class sklearn.cross_decomposition.PLSCanonical(n_components=2, scale=True, algorithm=’nipals’, max_iter=500, tol=1e06, copy=True)
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PLSCanonical implements the 2 blocks canonical PLS of the original Wold algorithm [Tenenhaus 1998] p.204, referred as PLSC2A in [Wegelin 2000].
This class inherits from PLS with mode=”A” and deflation_mode=”canonical”, norm_y_weights=True and algorithm=”nipals”, but svd should provide similar results up to numerical errors.
Read more in the User Guide.
Parameters: 


Attributes: 

Matrices:
T: x_scores_ U: y_scores_ W: x_weights_ C: y_weights_ P: x_loadings_ Q: y_loadings__
Are computed such that:
X = T P.T + Err and Y = U Q.T + Err T[:, k] = Xk W[:, k] for k in range(n_components) U[:, k] = Yk C[:, k] for k in range(n_components) x_rotations_ = W (P.T W)^(1) y_rotations_ = C (Q.T C)^(1)
where Xk and Yk are residual matrices at iteration k.
For each component k, find weights u, v that optimize:
max corr(Xk u, Yk v) * std(Xk u) std(Yk u), such that ``u = v = 1``
Note that it maximizes both the correlations between the scores and the intrablock variances.
The residual matrix of X (Xk+1) block is obtained by the deflation on the current X score: x_score.
The residual matrix of Y (Yk+1) block is obtained by deflation on the current Y score. This performs a canonical symmetric version of the PLS regression. But slightly different than the CCA. This is mostly used for modeling.
This implementation provides the same results that the “plspm” package provided in the R language (Rproject), using the function plsca(X, Y). Results are equal or collinear with the function pls(..., mode = "canonical")
of the “mixOmics” package. The difference relies in the fact that mixOmics implementation does not exactly implement the Wold algorithm since it does not normalize y_weights to one.
Jacob A. Wegelin. A survey of Partial Least Squares (PLS) methods, with emphasis on the twoblock case. Technical Report 371, Department of Statistics, University of Washington, Seattle, 2000.
Tenenhaus, M. (1998). La regression PLS: theorie et pratique. Paris: Editions Technic.
>>> from sklearn.cross_decomposition import PLSCanonical >>> X = [[0., 0., 1.], [1.,0.,0.], [2.,2.,2.], [2.,5.,4.]] >>> Y = [[0.1, 0.2], [0.9, 1.1], [6.2, 5.9], [11.9, 12.3]] >>> plsca = PLSCanonical(n_components=2) >>> plsca.fit(X, Y) ... PLSCanonical(algorithm='nipals', copy=True, max_iter=500, n_components=2, scale=True, tol=1e06) >>> X_c, Y_c = plsca.transform(X, Y)
fit (X, Y)  Fit model to data. 
fit_transform (X[, y])  Learn and apply the dimension reduction on the train data.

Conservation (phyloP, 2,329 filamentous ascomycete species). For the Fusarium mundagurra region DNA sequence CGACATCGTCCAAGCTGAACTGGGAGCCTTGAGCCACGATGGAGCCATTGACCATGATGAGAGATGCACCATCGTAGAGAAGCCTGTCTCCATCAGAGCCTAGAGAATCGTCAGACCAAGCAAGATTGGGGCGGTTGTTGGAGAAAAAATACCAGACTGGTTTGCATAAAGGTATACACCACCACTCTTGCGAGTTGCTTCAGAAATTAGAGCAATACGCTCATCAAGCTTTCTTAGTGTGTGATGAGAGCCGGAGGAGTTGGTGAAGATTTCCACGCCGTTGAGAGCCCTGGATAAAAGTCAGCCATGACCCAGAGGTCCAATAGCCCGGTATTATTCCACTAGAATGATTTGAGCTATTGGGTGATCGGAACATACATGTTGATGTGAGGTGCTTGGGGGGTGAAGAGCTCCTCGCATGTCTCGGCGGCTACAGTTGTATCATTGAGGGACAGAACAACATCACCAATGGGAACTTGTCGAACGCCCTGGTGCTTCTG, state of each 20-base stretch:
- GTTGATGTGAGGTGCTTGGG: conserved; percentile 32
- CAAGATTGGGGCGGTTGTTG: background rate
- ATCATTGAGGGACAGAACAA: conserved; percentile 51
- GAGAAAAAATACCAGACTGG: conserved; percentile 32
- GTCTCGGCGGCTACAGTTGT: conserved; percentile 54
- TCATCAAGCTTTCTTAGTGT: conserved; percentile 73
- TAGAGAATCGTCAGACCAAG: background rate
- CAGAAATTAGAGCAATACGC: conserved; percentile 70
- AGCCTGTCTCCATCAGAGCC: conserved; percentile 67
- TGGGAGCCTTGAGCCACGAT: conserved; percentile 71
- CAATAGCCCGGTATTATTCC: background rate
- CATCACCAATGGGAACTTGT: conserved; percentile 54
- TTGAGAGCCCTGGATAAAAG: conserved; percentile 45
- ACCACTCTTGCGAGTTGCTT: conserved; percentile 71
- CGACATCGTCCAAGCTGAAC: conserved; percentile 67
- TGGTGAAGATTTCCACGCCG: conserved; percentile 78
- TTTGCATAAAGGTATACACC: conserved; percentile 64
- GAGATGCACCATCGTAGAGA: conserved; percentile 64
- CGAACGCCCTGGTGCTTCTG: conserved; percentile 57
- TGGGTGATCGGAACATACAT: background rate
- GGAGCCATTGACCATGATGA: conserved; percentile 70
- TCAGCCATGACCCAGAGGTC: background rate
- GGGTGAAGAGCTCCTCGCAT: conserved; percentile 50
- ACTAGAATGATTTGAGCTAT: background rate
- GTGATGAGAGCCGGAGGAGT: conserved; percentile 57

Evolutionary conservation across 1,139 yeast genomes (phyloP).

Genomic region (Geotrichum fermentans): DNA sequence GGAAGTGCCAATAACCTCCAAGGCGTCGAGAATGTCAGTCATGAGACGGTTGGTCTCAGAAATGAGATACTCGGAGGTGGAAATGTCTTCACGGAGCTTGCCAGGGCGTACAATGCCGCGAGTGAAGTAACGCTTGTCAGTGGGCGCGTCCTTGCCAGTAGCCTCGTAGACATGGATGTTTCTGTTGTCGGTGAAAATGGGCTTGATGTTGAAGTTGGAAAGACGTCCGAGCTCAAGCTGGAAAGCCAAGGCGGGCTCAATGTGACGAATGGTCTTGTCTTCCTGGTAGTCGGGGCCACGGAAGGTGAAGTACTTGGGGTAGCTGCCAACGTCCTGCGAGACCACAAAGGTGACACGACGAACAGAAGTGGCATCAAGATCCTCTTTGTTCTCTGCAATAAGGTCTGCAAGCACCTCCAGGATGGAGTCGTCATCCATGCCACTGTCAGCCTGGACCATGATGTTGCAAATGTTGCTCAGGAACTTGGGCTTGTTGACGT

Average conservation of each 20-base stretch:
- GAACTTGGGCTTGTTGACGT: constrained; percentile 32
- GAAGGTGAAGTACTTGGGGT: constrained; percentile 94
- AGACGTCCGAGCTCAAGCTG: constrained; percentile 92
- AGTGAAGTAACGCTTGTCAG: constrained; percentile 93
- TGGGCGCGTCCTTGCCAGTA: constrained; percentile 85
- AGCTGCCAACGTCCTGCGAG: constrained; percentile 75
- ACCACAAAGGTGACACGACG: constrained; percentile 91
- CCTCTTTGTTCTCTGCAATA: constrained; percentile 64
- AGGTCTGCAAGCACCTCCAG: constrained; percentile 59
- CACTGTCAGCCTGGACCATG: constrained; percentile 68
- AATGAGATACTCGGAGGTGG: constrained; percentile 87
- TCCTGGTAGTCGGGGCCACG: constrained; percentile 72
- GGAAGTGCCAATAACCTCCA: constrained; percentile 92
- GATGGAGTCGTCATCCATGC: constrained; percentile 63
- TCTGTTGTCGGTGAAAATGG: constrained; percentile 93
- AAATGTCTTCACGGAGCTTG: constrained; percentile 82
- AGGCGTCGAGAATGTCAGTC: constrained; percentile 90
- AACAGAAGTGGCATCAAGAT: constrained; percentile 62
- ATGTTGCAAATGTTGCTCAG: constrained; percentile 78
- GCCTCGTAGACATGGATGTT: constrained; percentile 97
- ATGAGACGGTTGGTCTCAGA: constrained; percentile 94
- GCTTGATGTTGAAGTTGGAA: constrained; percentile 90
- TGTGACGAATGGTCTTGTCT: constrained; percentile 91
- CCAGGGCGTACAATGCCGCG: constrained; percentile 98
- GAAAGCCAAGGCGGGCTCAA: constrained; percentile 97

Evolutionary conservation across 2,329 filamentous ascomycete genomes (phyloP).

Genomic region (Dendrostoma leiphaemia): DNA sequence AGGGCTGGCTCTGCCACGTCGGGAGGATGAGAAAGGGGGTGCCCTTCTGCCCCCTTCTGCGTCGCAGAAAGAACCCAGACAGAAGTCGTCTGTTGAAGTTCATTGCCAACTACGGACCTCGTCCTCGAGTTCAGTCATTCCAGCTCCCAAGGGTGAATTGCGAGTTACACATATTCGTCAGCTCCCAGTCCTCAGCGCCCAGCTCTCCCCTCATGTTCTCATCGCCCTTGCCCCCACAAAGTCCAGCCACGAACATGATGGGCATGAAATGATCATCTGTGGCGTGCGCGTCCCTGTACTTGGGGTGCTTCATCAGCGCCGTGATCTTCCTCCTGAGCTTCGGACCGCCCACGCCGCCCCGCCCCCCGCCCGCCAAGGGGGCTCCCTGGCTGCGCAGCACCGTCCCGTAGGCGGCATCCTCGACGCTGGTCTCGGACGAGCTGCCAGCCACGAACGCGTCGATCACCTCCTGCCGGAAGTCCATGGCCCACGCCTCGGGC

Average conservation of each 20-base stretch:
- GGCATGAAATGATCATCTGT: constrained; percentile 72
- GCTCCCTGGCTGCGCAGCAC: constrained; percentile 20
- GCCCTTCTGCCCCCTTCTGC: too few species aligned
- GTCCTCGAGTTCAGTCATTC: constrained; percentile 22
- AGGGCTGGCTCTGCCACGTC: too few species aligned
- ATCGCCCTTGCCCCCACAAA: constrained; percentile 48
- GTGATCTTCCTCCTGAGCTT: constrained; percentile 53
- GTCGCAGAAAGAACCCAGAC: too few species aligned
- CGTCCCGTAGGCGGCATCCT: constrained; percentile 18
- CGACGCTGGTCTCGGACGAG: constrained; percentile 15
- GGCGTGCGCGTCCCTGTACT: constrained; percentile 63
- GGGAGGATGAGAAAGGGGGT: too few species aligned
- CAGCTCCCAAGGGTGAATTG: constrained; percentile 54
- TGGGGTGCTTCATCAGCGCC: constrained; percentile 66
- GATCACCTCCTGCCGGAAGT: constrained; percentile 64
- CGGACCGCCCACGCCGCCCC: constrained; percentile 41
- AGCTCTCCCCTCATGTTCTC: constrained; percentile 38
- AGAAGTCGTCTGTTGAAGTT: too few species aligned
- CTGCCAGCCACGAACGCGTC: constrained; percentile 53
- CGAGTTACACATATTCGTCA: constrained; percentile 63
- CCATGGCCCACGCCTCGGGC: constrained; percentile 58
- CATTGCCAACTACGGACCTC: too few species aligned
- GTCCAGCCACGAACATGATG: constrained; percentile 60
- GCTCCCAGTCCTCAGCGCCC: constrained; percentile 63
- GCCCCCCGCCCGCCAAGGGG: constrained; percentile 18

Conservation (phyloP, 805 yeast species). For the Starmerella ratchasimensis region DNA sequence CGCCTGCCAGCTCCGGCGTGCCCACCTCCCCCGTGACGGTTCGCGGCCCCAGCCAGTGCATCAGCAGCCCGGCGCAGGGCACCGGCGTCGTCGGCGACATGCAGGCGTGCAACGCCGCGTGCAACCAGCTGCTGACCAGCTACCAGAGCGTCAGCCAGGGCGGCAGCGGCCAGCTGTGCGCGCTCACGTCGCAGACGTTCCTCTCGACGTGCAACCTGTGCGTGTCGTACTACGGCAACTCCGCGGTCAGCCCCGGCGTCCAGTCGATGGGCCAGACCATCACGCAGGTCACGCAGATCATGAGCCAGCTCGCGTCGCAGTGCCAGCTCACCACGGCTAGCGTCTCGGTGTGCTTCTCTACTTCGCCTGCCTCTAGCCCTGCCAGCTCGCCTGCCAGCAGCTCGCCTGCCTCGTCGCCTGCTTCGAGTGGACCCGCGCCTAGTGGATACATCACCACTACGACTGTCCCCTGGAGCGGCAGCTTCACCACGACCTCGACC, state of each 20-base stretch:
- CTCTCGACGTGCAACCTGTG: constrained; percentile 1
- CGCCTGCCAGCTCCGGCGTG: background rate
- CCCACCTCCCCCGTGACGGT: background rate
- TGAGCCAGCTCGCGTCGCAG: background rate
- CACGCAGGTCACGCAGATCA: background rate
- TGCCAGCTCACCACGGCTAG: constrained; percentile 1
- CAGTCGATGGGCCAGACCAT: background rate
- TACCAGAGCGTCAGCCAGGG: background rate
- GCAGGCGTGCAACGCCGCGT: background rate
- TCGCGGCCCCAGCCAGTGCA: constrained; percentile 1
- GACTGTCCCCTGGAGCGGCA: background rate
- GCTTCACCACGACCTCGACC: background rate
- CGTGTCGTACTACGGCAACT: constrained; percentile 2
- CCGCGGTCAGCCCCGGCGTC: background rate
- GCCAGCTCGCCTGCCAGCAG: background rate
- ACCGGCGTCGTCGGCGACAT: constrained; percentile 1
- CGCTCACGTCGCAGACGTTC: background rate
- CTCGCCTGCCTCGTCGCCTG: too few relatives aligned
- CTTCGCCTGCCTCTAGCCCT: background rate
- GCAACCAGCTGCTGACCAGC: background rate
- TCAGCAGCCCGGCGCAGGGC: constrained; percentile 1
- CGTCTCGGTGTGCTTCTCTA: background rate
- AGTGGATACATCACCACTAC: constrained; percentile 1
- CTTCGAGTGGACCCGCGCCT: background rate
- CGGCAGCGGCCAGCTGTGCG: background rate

get_params ([deep])  Get parameters for this estimator. 
predict (X[, copy])  Apply the dimension reduction learned on the train data. 
score (X, y[, sample_weight])  Returns the coefficient of determination R^2 of the prediction. 
set_params (**params)  Set the parameters of this estimator. 
transform (X[, Y, copy])  Apply the dimension reduction learned on the train data. 
__init__(n_components=2, scale=True, algorithm=’nipals’, max_iter=500, tol=1e06, copy=True)
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fit(X, Y)
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Fit model to data.
Parameters: 


fit_transform(X, y=None)
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Learn and apply the dimension reduction on the train data.
Parameters: 


Returns: 

get_params(deep=True)
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Get parameters for this estimator.
Parameters: 


Returns: 

predict(X, copy=True)
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Apply the dimension reduction learned on the train data.
Parameters: 


This call requires the estimation of a p x q matrix, which may be an issue in high dimensional space.
score(X, y, sample_weight=None)
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Returns the coefficient of determination R^2 of the prediction.
The coefficient R^2 is defined as (1  u/v), where u is the residual sum of squares ((y_true  y_pred) ** 2).sum() and v is the total sum of squares ((y_true  y_true.mean()) ** 2).sum(). The best possible score is 1.0 and it can be negative (because the model can be arbitrarily worse). A constant model that always predicts the expected value of y, disregarding the input features, would get a R^2 score of 0.0.
Parameters: 


Returns: 

set_params(**params)
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Set the parameters of this estimator.
The method works on simple estimators as well as on nested objects (such as pipelines). The latter have parameters of the form <component>__<parameter>
so that it’s possible to update each component of a nested object.
Returns: 


transform(X, Y=None, copy=True)
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Apply the dimension reduction learned on the train data.
Parameters: 


Returns: 

sklearn.cross_decomposition.PLSCanonical
© 2007–2018 The scikitlearn developers
Licensed under the 3clause BSD License.
http://scikitlearn.org/stable/modules/generated/sklearn.cross_decomposition.PLSCanonical.html